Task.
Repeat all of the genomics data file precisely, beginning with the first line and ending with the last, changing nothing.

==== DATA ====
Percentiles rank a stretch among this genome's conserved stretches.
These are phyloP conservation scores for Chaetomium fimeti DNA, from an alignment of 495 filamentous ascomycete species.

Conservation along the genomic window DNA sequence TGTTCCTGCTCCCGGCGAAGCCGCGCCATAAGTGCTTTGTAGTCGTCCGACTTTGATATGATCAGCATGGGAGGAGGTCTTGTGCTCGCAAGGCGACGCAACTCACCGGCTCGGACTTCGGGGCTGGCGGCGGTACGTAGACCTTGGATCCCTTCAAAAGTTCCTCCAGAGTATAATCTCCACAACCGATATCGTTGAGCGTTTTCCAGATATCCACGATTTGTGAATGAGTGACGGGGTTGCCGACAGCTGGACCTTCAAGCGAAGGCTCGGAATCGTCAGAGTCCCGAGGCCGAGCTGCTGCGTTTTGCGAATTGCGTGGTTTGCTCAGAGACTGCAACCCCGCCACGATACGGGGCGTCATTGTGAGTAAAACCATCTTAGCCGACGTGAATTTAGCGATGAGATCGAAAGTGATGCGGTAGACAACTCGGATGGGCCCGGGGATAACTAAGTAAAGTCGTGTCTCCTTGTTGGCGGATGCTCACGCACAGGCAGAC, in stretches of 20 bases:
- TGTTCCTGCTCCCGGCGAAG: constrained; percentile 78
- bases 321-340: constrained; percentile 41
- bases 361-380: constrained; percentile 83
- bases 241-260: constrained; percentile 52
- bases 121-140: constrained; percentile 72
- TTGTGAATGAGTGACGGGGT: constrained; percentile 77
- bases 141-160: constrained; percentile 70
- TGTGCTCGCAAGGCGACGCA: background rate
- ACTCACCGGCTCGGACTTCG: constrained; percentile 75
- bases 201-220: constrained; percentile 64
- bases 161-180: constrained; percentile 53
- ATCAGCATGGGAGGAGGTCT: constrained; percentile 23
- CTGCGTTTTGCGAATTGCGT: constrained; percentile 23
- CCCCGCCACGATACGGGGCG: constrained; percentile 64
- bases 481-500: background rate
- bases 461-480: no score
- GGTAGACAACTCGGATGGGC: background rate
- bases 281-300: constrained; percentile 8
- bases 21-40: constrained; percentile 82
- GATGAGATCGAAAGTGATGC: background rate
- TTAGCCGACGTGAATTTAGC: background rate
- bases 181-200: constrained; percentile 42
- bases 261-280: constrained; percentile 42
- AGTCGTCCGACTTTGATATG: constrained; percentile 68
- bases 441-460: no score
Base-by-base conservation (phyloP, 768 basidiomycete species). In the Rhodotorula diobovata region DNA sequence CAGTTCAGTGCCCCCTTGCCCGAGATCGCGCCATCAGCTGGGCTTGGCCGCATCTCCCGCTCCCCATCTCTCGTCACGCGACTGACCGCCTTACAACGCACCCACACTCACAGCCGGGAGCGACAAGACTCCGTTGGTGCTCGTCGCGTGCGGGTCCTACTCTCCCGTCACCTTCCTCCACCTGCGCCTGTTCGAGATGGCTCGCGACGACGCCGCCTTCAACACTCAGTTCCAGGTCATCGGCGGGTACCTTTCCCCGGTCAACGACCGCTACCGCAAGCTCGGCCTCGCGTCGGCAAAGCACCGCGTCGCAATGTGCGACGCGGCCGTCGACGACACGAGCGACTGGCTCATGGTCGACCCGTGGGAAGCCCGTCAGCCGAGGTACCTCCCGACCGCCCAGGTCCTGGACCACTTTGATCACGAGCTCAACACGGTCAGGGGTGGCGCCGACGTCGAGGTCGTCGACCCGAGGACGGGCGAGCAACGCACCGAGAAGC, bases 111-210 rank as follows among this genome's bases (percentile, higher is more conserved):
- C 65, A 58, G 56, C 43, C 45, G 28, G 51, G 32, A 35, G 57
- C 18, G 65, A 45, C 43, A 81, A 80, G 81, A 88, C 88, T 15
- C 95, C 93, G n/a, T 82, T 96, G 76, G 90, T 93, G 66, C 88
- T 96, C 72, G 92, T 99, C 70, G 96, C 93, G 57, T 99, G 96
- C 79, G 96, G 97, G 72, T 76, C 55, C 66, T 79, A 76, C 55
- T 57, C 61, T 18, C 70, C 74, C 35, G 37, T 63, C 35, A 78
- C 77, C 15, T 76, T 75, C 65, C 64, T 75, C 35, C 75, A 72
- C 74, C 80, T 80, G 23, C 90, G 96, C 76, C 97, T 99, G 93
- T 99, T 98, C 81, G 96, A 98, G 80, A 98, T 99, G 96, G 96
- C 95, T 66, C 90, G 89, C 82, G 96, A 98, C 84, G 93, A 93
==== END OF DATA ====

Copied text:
Percentiles rank a stretch among this genome's conserved stretches.
These are phyloP conservation scores for Chaetomium fimeti DNA, from an alignment of 495 filamentous ascomycete species.

Conservation along the genomic window DNA sequence TGTTCCTGCTCCCGGCGAAGCCGCGCCATAAGTGCTTTGTAGTCGTCCGACTTTGATATGATCAGCATGGGAGGAGGTCTTGTGCTCGCAAGGCGACGCAACTCACCGGCTCGGACTTCGGGGCTGGCGGCGGTACGTAGACCTTGGATCCCTTCAAAAGTTCCTCCAGAGTATAATCTCCACAACCGATATCGTTGAGCGTTTTCCAGATATCCACGATTTGTGAATGAGTGACGGGGTTGCCGACAGCTGGACCTTCAAGCGAAGGCTCGGAATCGTCAGAGTCCCGAGGCCGAGCTGCTGCGTTTTGCGAATTGCGTGGTTTGCTCAGAGACTGCAACCCCGCCACGATACGGGGCGTCATTGTGAGTAAAACCATCTTAGCCGACGTGAATTTAGCGATGAGATCGAAAGTGATGCGGTAGACAACTCGGATGGGCCCGGGGATAACTAAGTAAAGTCGTGTCTCCTTGTTGGCGGATGCTCACGCACAGGCAGAC, in stretches of 20 bases:
- TGTTCCTGCTCCCGGCGAAG: constrained; percentile 78
- bases 321-340: constrained; percentile 41
- bases 361-380: constrained; percentile 83
- bases 241-260: constrained; percentile 52
- bases 121-140: constrained; percentile 72
- TTGTGAATGAGTGACGGGGT: constrained; percentile 77
- bases 141-160: constrained; percentile 70
- TGTGCTCGCAAGGCGACGCA: background rate
- ACTCACCGGCTCGGACTTCG: constrained; percentile 75
- bases 201-220: constrained; percentile 64
- bases 161-180: constrained; percentile 53
- ATCAGCATGGGAGGAGGTCT: constrained; percentile 23
- CTGCGTTTTGCGAATTGCGT: constrained; percentile 23
- CCCCGCCACGATACGGGGCG: constrained; percentile 64
- bases 481-500: background rate
- bases 461-480: no score
- GGTAGACAACTCGGATGGGC: background rate
- bases 281-300: constrained; percentile 8
- bases 21-40: constrained; percentile 82
- GATGAGATCGAAAGTGATGC: background rate
- TTAGCCGACGTGAATTTAGC: background rate
- bases 181-200: constrained; percentile 42
- bases 261-280: constrained; percentile 42
- AGTCGTCCGACTTTGATATG: constrained; percentile 68
- bases 441-460: no score
Base-by-base conservation (phyloP, 768 basidiomycete species). In the Rhodotorula diobovata region DNA sequence CAGTTCAGTGCCCCCTTGCCCGAGATCGCGCCATCAGCTGGGCTTGGCCGCATCTCCCGCTCCCCATCTCTCGTCACGCGACTGACCGCCTTACAACGCACCCACACTCACAGCCGGGAGCGACAAGACTCCGTTGGTGCTCGTCGCGTGCGGGTCCTACTCTCCCGTCACCTTCCTCCACCTGCGCCTGTTCGAGATGGCTCGCGACGACGCCGCCTTCAACACTCAGTTCCAGGTCATCGGCGGGTACCTTTCCCCGGTCAACGACCGCTACCGCAAGCTCGGCCTCGCGTCGGCAAAGCACCGCGTCGCAATGTGCGACGCGGCCGTCGACGACACGAGCGACTGGCTCATGGTCGACCCGTGGGAAGCCCGTCAGCCGAGGTACCTCCCGACCGCCCAGGTCCTGGACCACTTTGATCACGAGCTCAACACGGTCAGGGGTGGCGCCGACGTCGAGGTCGTCGACCCGAGGACGGGCGAGCAACGCACCGAGAAGC, bases 111-210 rank as follows among this genome's bases (percentile, higher is more conserved):
- C 65, A 58, G 56, C 43, C 45, G 28, G 51, G 32, A 35, G 57
- C 18, G 65, A 45, C 43, A 81, A 80, G 81, A 88, C 88, T 15
- C 95, C 93, G n/a, T 82, T 96, G 76, G 90, T 93, G 66, C 88
- T 96, C 72, G 92, T 99, C 70, G 96, C 93, G 57, T 99, G 96
- C 79, G 96, G 97, G 72, T 76, C 55, C 66, T 79, A 76, C 55
- T 57, C 61, T 18, C 70, C 74, C 35, G 37, T 63, C 35, A 78
- C 77, C 15, T 76, T 75, C 65, C 64, T 75, C 35, C 75, A 72
- C 74, C 80, T 80, G 23, C 90, G 96, C 76, C 97, T 99, G 93
- T 99, T 98, C 81, G 96, A 98, G 80, A 98, T 99, G 96, G 96
- C 95, T 66, C 90, G 89, C 82, G 96, A 98, C 84, G 93, A 93